No, Immigrants Are Not on a Crime Spree Against Native-Born Americans

The Bakersfield Californian via ZUMA

Perhaps the most disgusting part of President Trump’s speech last night was this:

I have ordered the Department of Homeland Security to create an office to serve American victims. The office is called Voice, Victims of Immigration Crime Engagement….Joining us in the audience tonight are four very brave Americans whose government failed them. Their names are Jamiel Shaw, Susan Oliver, Jenna Oliver and Jessica Davis. Jamiel’s 17-year-old son was viciously murdered by an illegal immigrant gang member who had just been released from prison. Jamiel Shaw Jr. was an incredible young man with unlimited potential who was getting ready to go to college, where he would have excelled as a great college quarterback.

But he never got the chance. His father, who is in the audience tonight, has become a very good friend of mine. Jamiel, thank you. Thank you.

This is pure demagoguery. Let’s ask CIS if immigrants are more prone to crime than other groups:

We find that it would be a mistake to assume that immigrants as a group are more prone to crime than other groups, or that they should be viewed with more suspicion than others. Even though immigrant incarceration rates are high in some populations, there is no clear evidence that immigrants commit crimes at higher or lower rates than others.

CIS is the Center for Immigration Studies, one of the leading groups that opposes illegal immigration. If there were clear evidence that immigrants committed more crimes than native-born Americans, they’d be all over it. But in a long report, they conclude that the evidence is hopelessly mixed and simply doesn’t support the idea that immigrants commit more crimes than anyone else.1

Unfortunately, the raw data for arrests, convictions, and incarceration doesn’t include immigration status. This means you have to try to answer the question indirectly. For example, a BJS report suggests that 0.64 percent of immigrants are currently incarcerated vs. 0.51 percent of native-born Americans. But that doesn’t tell you anything about the type of crime. Maybe a lot of those immigrants are in jail solely for immigration violations. Or maybe not. We don’t know.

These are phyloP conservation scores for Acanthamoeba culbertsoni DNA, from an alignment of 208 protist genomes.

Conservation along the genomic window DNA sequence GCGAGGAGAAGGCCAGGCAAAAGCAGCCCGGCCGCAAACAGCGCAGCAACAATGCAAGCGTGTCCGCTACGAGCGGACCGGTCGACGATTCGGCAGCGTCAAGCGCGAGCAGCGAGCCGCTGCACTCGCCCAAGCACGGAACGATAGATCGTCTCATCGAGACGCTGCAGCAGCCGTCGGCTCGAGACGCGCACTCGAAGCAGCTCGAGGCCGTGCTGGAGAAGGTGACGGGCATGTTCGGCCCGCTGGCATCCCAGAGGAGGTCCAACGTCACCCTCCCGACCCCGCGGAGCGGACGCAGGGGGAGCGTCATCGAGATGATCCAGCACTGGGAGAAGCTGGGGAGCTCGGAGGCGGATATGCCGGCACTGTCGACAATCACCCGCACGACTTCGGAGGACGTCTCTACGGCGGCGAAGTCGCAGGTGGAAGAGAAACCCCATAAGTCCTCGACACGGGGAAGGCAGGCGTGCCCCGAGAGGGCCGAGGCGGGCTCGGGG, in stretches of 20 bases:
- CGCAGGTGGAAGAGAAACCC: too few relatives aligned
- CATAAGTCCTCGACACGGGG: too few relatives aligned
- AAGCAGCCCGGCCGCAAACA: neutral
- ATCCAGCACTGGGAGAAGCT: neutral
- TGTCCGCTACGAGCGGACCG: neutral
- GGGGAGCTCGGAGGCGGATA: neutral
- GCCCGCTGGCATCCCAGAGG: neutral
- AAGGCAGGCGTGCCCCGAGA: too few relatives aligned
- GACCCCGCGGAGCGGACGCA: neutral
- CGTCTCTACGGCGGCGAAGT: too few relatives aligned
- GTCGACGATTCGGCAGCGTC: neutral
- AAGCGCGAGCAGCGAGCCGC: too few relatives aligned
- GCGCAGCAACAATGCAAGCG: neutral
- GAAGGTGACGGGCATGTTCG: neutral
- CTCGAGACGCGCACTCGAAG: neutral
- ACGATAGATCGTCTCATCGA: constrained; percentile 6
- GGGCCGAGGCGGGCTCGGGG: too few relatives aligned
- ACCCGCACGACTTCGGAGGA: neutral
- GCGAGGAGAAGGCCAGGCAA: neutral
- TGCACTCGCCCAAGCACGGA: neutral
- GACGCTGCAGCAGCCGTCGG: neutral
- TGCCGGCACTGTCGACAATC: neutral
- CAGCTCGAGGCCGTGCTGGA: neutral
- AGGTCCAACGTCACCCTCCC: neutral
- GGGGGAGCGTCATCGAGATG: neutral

On another note, various studies have tried to correlate immigrant populations in different cities with crime rates. They’ve pretty consistently found that higher populations of immigrants don’t correlate with higher rates of crime. As with any ecological study, though, these conclusions depend a lot on exactly what kind of model you set up, what kind of data you have, and what you control for. They’re suggestive, but not conclusive.

All that said, there are lots of crime studies out there, and they come to lots of different conclusions about immigrants. But if you take them all together and look at them fair-mindedly, there’s really no good reason for thinking that immigrants commit crimes at higher rates than natives. They might very well commit crimes at lower rates. They certainly have more motivation to be law-abiding than most of us.

But that doesn’t mean they commit no crimes. And if you wave around enough bloody shirts, it’s pretty easy to whip up hysteria about hardworking American citizens being murdered on the streets by rampaging immigrants. That’s what Trump is doing, and it’s vile.

1They also say this:

Nevertheless, it also would be a mistake to conclude that immigrant crime is insignificant or that offenders’ immigration status is irrelevant in local policing. The newer information available as a result of better screening of the incarcerated population suggests that, in many parts of the country, immigrants are responsible for a significant share of crime. This indicates that there are legitimate public safety reasons for local law enforcement agencies to determine the immigration status of offenders and to work with federal immigration authorities.

If they could say anything stronger, I’m sure they would. In any case, it’s a pretty good report to read if you want to understand all the problems with existing data and existing studies. It’s a few years old, but still provides a nice summary of a complex subject.